SL: Um hmm. That's interesting. Where the Matisse often we. . . . He plays with the mystery of that, like he'll make the outside look more artificial than the inside, or. . . .

RD: Yes, and I guess it's. . . . Yeah. And it's the earlier painting which is really the traditional way of thinking about it, the way I think about it, which is the indoor light and the outdoor light. I guess it's in his later work that he starts to break down that, or he does break down that difference.

SL: Um hmm, the earlier work is in some way more austere than the later. It appeals so much to mind as well as the eye, it's such wonderful stuff. I wanted to ask too about--at least the ones I'm looking at here, tend to have a single figure, or maybe two, rather than groups of people.

RD: Um hmm.

SL: Is there any particular interest in that consistency?

RD: Well, I think. . . . I think that's personal symbolism, again. I often began with two, rarely three, figures. And I think I could count on my hand, one hand probably, the paintings where both figures survived. But somewhere in the process--for one reason or another, for painting reasons, or for psychological reasons or whatever--the process of losing. . . . I was going to say the process of losing the figure was gradual. Losing one of the figures--or maybe both of them. . . . But I remember the first time it happened that I was working with a figure in an interior and the figure just was not compatible. I just couldn't see these two elements together, and so to, x, just wipe out, paint over that figure, and suddenly find that the still life, I mean, that the interior was on its own with somehow the presence of the figure still there being sort of alive and human with the traces of it, the, of that figure and what that figure had done to the interior in the process of trying to get it in a sympathetic relationship or in a relationship. That was very exciting to me, the first. . . .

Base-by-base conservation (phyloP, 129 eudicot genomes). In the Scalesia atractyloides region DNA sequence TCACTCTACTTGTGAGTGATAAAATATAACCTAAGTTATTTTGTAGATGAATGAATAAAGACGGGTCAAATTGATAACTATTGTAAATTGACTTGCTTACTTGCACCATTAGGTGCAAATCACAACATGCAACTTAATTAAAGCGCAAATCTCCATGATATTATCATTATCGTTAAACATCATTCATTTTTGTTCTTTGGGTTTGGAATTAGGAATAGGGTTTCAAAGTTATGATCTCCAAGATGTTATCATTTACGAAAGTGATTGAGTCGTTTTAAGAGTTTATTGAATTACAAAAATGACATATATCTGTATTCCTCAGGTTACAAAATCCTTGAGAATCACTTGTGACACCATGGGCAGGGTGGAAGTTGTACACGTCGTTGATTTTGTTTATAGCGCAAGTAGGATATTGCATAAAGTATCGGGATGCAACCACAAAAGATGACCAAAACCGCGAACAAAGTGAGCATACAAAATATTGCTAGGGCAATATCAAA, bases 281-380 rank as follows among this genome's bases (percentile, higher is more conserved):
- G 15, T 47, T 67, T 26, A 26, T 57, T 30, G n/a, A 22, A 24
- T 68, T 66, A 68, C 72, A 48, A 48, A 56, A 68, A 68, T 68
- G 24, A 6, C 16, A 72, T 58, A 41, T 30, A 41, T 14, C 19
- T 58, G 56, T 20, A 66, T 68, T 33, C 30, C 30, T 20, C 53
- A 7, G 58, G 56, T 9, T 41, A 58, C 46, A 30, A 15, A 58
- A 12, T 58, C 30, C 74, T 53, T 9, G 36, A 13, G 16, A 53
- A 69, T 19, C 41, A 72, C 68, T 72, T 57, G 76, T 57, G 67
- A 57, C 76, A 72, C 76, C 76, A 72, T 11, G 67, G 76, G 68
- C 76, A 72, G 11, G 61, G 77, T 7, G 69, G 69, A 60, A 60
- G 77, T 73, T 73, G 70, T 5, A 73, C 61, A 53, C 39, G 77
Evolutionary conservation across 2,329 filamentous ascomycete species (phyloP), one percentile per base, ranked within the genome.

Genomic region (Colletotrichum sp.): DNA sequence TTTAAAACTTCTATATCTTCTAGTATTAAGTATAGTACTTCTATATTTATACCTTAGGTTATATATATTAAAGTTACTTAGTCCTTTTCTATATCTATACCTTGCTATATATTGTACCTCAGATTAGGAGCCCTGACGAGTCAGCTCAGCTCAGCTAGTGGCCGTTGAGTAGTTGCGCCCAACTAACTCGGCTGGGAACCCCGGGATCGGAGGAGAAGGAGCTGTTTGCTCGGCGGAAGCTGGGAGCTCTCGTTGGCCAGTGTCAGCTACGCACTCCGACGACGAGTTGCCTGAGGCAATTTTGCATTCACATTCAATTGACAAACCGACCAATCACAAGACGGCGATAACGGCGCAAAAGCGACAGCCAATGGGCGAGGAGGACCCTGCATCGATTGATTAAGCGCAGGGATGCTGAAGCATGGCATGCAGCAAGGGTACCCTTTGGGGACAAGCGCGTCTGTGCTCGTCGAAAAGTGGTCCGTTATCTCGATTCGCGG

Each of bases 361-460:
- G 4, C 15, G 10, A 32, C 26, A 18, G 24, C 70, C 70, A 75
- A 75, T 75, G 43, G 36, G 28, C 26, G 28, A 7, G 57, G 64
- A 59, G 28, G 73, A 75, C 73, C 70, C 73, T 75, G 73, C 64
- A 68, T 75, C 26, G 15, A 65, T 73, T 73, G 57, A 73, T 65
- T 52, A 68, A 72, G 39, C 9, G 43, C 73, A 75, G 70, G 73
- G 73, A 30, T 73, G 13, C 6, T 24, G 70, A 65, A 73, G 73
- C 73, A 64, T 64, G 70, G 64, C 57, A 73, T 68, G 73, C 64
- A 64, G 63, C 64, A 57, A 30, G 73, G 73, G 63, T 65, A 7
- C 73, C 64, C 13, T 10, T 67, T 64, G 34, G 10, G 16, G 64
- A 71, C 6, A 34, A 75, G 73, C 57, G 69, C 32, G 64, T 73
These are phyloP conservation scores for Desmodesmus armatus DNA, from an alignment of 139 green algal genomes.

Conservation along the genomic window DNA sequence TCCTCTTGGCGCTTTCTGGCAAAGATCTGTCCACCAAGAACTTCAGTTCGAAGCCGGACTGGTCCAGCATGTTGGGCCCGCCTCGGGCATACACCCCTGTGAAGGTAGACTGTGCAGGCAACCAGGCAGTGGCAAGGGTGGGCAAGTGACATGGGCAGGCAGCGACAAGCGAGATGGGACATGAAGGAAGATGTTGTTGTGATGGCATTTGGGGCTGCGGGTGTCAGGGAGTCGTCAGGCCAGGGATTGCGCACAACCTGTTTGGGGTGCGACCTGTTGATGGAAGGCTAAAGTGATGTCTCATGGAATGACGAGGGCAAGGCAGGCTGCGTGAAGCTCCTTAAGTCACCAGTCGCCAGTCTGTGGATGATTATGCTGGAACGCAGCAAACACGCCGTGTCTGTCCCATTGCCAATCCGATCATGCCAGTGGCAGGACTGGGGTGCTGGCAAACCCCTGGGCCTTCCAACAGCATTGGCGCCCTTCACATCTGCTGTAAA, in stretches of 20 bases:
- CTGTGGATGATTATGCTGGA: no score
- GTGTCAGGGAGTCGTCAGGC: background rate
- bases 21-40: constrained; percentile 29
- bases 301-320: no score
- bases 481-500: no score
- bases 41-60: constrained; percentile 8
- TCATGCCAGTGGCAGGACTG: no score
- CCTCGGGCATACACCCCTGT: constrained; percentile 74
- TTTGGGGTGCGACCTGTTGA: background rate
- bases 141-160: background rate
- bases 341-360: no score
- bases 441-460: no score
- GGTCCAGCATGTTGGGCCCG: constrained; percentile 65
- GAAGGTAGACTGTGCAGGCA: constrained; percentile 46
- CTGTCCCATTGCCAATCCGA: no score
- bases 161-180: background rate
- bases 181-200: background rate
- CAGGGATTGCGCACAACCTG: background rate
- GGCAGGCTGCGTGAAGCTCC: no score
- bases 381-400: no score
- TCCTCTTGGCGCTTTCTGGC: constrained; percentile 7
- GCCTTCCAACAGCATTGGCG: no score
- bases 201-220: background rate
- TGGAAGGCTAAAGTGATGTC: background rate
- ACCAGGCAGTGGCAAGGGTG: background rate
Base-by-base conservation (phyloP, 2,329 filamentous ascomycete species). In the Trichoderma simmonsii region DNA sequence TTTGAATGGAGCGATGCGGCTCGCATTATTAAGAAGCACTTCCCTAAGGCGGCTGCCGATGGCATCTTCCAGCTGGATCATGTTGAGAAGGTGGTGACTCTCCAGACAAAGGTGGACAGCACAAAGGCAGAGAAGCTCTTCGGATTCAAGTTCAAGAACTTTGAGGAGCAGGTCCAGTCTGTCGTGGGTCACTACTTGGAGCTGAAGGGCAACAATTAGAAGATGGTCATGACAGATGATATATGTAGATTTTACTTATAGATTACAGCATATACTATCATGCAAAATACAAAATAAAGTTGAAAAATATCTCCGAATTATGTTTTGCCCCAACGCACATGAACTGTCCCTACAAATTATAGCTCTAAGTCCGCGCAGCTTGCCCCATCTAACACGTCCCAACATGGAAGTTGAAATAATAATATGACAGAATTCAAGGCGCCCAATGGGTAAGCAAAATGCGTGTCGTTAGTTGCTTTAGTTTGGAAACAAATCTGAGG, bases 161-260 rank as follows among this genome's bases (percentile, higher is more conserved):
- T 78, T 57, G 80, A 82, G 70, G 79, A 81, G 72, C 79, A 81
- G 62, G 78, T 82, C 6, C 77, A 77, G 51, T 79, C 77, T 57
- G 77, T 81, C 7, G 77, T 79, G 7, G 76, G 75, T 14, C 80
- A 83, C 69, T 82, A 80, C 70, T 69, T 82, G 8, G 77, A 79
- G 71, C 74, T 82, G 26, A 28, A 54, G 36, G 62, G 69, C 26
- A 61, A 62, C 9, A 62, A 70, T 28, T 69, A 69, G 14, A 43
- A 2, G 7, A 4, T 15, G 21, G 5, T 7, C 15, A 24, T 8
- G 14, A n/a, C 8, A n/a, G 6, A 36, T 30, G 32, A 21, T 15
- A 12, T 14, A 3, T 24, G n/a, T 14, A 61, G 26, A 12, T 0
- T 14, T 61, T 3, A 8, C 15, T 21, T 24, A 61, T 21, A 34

SL: Well, here, this interior is so bright, and the figure seems so lost in her own space and thought.

RD: Um hmm.

SL: . . . that a person and the emotional thing that they throw off, and the, and space and color related but so different, it seems.

RD: Um hmm. That's from a picture. I know that the Tennis Sweater I felt that that was a kind of outrageous (chuckles) thing for the attitude of the figure. I. . . .

SL: I guess.

RD: There were several things I was trying to combine there, psychologically, the sort of funny outrageousness of the tennis sweater and. . . .

SL: How much did the psychology of these figures involve you?

RD: Well, really a lot. And ultimately a figure survived in terms of that, of the successful dealing with that psychology. So again, I think of that criticism which irritated me so about my figures being pawns. And as soon as I started using figures my whole idea of my painting changed. Maybe not in the most obvious structural sense, but these figures distorted my sense of interior or environment or the painting itself--in a way that I welcomed. Because you don't have this in abstract painting. They're really, there are very few. . . . Well, there are things that can do it, in abstract painting, but one doesn't have, isn't dealing with forms that have their, in a sense, their own existence. They aren't entities that leave you one. . . . In abstract painting one can't deal with a kind of entity, entity like an object or person, a concentration of psychology which a person is as opposed to what, where the figure isn't in the painting. So there isn't. . . . And that's the one thing that's always missing for me in abstract painting, that I don't have this kind of dialogue between something that can be, elements that can be wildly different and can be at war, in, or in extreme conflict.